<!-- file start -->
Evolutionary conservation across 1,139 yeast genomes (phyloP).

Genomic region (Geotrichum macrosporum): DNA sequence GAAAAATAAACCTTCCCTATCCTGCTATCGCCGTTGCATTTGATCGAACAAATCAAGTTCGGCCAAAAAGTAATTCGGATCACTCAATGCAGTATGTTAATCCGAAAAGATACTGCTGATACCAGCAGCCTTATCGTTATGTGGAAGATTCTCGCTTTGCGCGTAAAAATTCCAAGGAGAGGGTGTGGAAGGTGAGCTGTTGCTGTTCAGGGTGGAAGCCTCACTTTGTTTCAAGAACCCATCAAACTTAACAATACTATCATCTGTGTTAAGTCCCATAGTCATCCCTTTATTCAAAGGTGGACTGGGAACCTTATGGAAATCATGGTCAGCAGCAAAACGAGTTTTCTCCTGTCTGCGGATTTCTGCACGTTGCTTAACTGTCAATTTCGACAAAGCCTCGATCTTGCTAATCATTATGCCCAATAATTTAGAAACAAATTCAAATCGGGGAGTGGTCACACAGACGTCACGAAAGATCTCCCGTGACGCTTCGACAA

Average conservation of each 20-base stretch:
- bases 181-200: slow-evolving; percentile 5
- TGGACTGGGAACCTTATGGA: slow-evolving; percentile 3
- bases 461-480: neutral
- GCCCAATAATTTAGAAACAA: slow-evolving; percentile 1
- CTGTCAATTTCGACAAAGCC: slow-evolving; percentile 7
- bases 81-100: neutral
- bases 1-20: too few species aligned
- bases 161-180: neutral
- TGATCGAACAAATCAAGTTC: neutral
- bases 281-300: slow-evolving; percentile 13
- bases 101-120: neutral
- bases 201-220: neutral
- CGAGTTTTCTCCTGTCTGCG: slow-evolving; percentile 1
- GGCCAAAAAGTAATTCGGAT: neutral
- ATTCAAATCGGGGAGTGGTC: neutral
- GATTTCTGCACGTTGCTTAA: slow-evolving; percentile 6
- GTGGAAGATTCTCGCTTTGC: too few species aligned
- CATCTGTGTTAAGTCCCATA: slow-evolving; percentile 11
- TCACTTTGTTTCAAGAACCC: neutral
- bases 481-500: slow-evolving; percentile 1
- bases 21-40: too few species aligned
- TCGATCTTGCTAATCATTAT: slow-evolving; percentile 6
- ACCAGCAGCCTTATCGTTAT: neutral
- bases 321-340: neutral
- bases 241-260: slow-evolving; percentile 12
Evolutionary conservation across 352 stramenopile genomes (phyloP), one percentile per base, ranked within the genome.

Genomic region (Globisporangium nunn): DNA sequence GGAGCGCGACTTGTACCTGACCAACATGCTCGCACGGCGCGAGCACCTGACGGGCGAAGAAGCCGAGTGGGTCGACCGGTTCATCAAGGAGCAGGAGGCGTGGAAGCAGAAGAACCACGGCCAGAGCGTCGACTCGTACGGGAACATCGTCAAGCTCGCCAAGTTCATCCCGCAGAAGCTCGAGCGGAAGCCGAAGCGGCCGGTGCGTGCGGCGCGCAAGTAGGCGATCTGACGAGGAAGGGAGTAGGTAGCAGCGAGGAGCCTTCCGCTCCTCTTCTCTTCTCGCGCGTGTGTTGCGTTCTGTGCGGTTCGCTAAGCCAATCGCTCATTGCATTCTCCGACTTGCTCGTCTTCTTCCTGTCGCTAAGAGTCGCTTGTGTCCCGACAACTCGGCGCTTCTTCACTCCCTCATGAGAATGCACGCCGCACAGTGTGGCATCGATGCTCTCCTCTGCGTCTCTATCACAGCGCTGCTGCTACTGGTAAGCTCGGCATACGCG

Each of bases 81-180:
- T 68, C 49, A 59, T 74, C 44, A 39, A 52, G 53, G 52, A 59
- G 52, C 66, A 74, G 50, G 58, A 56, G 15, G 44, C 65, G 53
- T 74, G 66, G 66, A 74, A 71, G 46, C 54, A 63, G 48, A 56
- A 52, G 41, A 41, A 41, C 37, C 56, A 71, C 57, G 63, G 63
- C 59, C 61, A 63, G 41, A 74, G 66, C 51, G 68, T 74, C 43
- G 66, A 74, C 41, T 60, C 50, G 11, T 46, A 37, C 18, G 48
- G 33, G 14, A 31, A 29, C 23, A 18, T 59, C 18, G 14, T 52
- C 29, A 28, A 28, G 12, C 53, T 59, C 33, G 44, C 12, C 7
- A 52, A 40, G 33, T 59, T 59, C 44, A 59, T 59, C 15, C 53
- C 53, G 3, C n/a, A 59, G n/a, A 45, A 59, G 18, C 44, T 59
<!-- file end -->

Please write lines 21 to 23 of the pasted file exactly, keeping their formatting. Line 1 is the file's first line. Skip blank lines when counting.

- CATCTGTGTTAAGTCCCATA: slow-evolving; percentile 11
- TCACTTTGTTTCAAGAACCC: neutral
- bases 481-500: slow-evolving; percentile 1